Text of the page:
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In Miami, Tiafoe, Rybakina & Hurkacz showed how the tiniest differences in confidence can determine so much
The trio of eventual winners and their valiant opponents offered enough plot twists for a three-act play Saturday evening.
Published Mar 26, 2023
The big sun was dropping slowly, the sky was turning a thin shade of purple, the crowds were getting a little younger, a little more diverse, a little more raucous by the minute.
Tennis fans will know what that means: We had reached the first weekend of the Miami Open. When the tournament moved north from Crandon Park in Key Biscayne to Hard Rock Stadium in the city, it hoped for nights and audiences like this. It also hoped for matches like the ones that were staged on Saturday night. Three of them in particular—Elena Rybakina vs. Paula Badosa; Frances Tiafoe vs. Yosuke Watanuki; and Hubert Hurkacz vs. Thanasi Kokkinakis—offered enough plot twists for a three-act play.
Each also offered a different look at how tiny differences in confidence so often determine the outcome of a tennis match.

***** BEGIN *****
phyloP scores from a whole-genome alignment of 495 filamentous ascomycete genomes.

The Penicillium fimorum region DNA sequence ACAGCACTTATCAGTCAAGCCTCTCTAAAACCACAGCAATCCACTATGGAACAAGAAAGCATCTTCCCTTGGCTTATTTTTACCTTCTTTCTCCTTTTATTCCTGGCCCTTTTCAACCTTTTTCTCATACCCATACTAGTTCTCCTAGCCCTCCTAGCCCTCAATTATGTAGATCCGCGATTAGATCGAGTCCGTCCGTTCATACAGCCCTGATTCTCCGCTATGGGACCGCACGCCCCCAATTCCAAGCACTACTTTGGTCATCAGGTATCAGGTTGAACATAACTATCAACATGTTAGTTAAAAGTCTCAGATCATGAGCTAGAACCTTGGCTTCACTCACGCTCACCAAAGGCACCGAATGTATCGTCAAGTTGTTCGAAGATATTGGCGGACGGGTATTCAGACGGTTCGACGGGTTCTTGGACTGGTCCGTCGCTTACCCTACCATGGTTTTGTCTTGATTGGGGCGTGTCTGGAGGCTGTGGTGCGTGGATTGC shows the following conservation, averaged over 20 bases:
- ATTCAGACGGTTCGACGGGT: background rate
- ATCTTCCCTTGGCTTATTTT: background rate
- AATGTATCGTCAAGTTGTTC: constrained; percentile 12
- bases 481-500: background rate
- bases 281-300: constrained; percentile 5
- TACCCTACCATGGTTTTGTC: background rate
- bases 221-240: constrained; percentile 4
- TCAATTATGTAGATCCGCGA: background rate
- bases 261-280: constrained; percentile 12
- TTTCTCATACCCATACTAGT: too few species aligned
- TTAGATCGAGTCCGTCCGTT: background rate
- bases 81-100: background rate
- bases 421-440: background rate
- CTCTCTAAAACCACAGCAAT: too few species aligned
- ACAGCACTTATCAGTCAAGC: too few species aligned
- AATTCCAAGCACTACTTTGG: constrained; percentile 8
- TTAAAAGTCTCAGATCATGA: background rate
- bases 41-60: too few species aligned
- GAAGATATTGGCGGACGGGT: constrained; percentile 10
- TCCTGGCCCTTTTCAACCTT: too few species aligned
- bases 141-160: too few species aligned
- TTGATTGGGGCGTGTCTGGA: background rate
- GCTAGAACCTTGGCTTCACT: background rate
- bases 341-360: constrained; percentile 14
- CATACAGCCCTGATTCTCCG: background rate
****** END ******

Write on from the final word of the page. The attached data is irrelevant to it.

Tiafoe d. Watanuki
“It was brutal tonight,” Tiafoe said after his 6-7 (5), 7-6 (3), 6-4 win over Watanuki. “Just one of those nights you try to get over the line. He was playing lights out.”
We’re used to seeing Tiafoe as a happy warrior who loves to work a crowd and flash a smile in the heat of competition. That was not his mode on Saturday. He was being out-hit by a guy ranked No. 123 in the world, and he wasn’t happy about it. He cursed, he argued with chair umpire Fergus Murphy, he chucked his racquet to the other side of the court; he glared in the direction of his opponent.
“I was a little frustrated as I had never seen him play and he played very well and was hitting incredibly from the baseline,” Tiafoe said of Watanuki.
For the second straight month, we were treated to the sight of a not-super-young player of little renown showing off Top 10 level ball-striking abilities. In February, it was 23-year-old Wu Yibing of China who awed us; last night it was the 24-year-old Watanuki of Japan. He took the ball early, he charged in on returns, he fired 55 winners, and he was the better player for most of two sets. Tiafoe didn’t know what was hitting him.
There’s a saying for these situations, popularized by Andy Roddick: At some point, a player will show you why he’s ranked what he’s ranked. For Watanuki, that point came when he led by a set and 2-0 in the second-set tiebreaker.